Acts 5:21 speaks of the Council of Elders that met at one time on the steps of the Court of Women. "At daybreak they entered the Temple courts, as they had been told, and began to teach the people. When the high priest and his associates arrived, they called together the Sanhedrin--the full assembly of the elders of Israel". The Council or Senate or Sanhedrin had 23 members so it's tempting to see the 24 elders of Revelation (seniors - same bible word as senators) as the the heavenly version of this. However, it is more likely - given their participation in the praise later on in the book - that they are the 24 representatives of Israel, or the 24 courses of priests that surrounded the Sanctuary. [See plan below]
The Inner Courts
In the area between the Court of Israel and the Sanctuary itself, and surrounding it on all sides, was the Court of Priests where only properly sanctified and authorised members of the Temple Priesthood could minister. Here was the huge altar of sacrifice and the bronze laver for washing hands and feet. There was also an area set aside for the tethering and slaughter of the sacrificial animals.
The Holy Place
From the Priests' Court another grand staircase led up to the Porch of the Sanctuary, and beyond the vestibule of the Sanctuary stood another set of huge doors.
These led into the Holy Place - marked "sanctuary" on the plan. It was a sacred area containing only the Golden Altar of incense (Rev 8:3) the Menorah or seven-branched candlestick (Rev 4:5) and the Table of Showbread.
In Herod's Temple there was a separation between this Holy Place and the innermost chamber, the most sacred of all - the Holy of Holies. However, as we know from history and from our bibles, this Veil of the Temple was torn in two from top to bottom when Jesus opened the way back to the Father by his sacrificial death. (Matt 27:51).
Thus what John sees in Heaven is the Throne of God unveiled, with no separation between God and man. [Oddly however, to preserve the vision as a service in the Temple, John later speaks of the sanctuary as being "closed" and "no man could enter". (Rev 15:8) He also catches a glimpse of the Ark of the Covenant which at one time was housed in the Holy of Holies - despite the historical facts of salvation: "And the Temple of God was opened in heaven, and there was seen in his Temple the ark of his testament..." Rev 11:19]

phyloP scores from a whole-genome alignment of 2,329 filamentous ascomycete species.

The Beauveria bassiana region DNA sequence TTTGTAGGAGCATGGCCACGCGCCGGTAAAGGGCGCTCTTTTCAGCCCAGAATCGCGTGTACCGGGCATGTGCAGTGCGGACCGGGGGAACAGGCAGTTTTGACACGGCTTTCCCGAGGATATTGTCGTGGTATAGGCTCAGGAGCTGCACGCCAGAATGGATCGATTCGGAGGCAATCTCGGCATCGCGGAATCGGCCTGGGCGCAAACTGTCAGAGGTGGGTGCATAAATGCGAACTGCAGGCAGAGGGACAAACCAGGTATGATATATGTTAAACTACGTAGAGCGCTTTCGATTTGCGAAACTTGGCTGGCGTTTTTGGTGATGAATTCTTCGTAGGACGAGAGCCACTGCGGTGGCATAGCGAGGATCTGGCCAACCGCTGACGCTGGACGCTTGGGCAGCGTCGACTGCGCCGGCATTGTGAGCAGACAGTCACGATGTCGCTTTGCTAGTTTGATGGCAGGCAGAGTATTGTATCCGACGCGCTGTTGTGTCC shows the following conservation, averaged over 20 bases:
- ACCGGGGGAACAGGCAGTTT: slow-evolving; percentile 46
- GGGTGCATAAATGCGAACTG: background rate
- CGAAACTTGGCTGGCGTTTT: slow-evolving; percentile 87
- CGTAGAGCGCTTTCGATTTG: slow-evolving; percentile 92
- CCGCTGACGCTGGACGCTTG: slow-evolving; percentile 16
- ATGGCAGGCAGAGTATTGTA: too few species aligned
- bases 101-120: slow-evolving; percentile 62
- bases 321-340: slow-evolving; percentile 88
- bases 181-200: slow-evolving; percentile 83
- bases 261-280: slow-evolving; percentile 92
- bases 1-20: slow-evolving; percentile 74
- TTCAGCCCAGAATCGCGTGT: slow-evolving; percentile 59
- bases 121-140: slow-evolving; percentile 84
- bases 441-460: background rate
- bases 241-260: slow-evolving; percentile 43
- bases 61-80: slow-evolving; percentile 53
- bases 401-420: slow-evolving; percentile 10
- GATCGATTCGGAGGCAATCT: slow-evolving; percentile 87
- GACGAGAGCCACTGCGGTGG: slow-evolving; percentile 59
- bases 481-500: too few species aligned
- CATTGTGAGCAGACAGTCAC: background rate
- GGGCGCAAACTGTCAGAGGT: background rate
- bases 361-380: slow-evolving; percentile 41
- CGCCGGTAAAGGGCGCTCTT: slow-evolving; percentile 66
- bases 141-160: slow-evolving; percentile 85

The Holy of Holies
As mentioned above, the innermost sanctuary into which only the High Priest could enter, and even then only once a year, was the Holy of Holies. This was the seat of God in the earthly Tabernacle, and the glorious Presence of God dwelt here until disobedience and idolatry took its toll in Israel and they forfeited the blessing of God.
Originally this holy chamber housed the Ark of the Covenant, containing the tablets of the commandments of God given to Moses, Aaron's rod that budded, and a Pot of Manna. However, the Ark had been removed by the time of Herod's Temple, so it contained only the foundation stone.
NOTE: At first inspection, I Kings 8:9 and Hebrews 9:4 seem to contradict each other. Hebrews states, "…wherein was the golden pot that had manna, and Aaron's rod that budded, and the tables of the covenant." I Kings 8:9 only lists the two tables on which the Ten Commandments were written. But in Hebrews 9:4, the word translated "wherein" comes from the Greek word Hou. Many concordances, including Strong's Exhaustive Concordance, state that Hou means "at which place." The original Greek word is more general in nature and simply means "in the same location."
In conclusion, the vision of John shows us every part of the Temple and the participants. He begins at the Court of Women where all Jewish people could attend the meetings. There he encounters the High Priest, Jesus, among the candlesticks of the seven churches. Later he ascends to the great door leading into the inner courts, where he sees the angelic priests in ministry to God and the 24 elders.
As events unfold, he also sees the Temple furniture such as the Altar of Sacrifice standing just outside the Sanctuary, the Golden Altar of Incense in the Holy Place, and the Ark of the Covenant once situated in the Holy of Holies.
Now we can go on to see how these things influence our understanding of the endtime prophecies of Revelation.
If you are interested, intrigued, confused, or just want to give me some feedback, please e-mail me direct: Contact Page
© 2014 Tricia Tillin-Booth. All rights reserved. Birthpangs Website: http://www.birthpangs.org/ This document is the property of its author and is not to be displayed on other websites, redistributed, sold, reprinted, or reproduced in printed in any other format without permission. Websites may link to this article, if they provide proper title and author information. One copy may be downloaded, stored and/or printed for personal research. All spelling and phraseology is UK English.